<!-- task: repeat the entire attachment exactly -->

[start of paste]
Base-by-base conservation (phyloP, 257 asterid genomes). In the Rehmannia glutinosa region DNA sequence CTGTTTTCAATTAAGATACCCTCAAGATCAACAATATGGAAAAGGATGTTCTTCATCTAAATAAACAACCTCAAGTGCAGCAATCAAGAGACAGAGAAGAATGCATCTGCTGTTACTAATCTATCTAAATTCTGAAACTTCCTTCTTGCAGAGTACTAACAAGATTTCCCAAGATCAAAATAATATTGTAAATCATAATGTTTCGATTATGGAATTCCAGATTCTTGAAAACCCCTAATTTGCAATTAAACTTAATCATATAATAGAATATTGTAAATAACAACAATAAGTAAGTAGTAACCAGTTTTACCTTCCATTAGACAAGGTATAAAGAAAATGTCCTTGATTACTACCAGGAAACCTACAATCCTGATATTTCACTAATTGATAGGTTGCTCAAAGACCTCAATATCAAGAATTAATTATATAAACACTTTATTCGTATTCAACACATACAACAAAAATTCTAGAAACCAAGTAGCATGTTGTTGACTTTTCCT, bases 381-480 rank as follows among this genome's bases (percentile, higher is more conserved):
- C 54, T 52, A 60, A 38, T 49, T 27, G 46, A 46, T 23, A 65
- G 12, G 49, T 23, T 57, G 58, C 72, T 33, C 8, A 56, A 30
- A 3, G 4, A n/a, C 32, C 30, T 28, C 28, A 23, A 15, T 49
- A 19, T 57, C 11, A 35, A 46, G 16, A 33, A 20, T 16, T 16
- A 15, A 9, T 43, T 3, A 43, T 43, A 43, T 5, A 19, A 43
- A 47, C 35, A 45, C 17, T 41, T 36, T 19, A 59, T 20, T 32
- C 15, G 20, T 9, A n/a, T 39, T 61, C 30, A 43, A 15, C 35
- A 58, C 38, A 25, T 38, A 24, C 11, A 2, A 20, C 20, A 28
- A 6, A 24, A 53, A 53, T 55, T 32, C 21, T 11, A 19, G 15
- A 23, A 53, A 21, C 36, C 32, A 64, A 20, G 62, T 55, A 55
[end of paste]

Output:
Base-by-base conservation (phyloP, 257 asterid genomes). In the Rehmannia glutinosa region DNA sequence CTGTTTTCAATTAAGATACCCTCAAGATCAACAATATGGAAAAGGATGTTCTTCATCTAAATAAACAACCTCAAGTGCAGCAATCAAGAGACAGAGAAGAATGCATCTGCTGTTACTAATCTATCTAAATTCTGAAACTTCCTTCTTGCAGAGTACTAACAAGATTTCCCAAGATCAAAATAATATTGTAAATCATAATGTTTCGATTATGGAATTCCAGATTCTTGAAAACCCCTAATTTGCAATTAAACTTAATCATATAATAGAATATTGTAAATAACAACAATAAGTAAGTAGTAACCAGTTTTACCTTCCATTAGACAAGGTATAAAGAAAATGTCCTTGATTACTACCAGGAAACCTACAATCCTGATATTTCACTAATTGATAGGTTGCTCAAAGACCTCAATATCAAGAATTAATTATATAAACACTTTATTCGTATTCAACACATACAACAAAAATTCTAGAAACCAAGTAGCATGTTGTTGACTTTTCCT, bases 381-480 rank as follows among this genome's bases (percentile, higher is more conserved):
- C 54, T 52, A 60, A 38, T 49, T 27, G 46, A 46, T 23, A 65
- G 12, G 49, T 23, T 57, G 58, C 72, T 33, C 8, A 56, A 30
- A 3, G 4, A n/a, C 32, C 30, T 28, C 28, A 23, A 15, T 49
- A 19, T 57, C 11, A 35, A 46, G 16, A 33, A 20, T 16, T 16
- A 15, A 9, T 43, T 3, A 43, T 43, A 43, T 5, A 19, A 43
- A 47, C 35, A 45, C 17, T 41, T 36, T 19, A 59, T 20, T 32
- C 15, G 20, T 9, A n/a, T 39, T 61, C 30, A 43, A 15, C 35
- A 58, C 38, A 25, T 38, A 24, C 11, A 2, A 20, C 20, A 28
- A 6, A 24, A 53, A 53, T 55, T 32, C 21, T 11, A 19, G 15
- A 23, A 53, A 21, C 36, C 32, A 64, A 20, G 62, T 55, A 55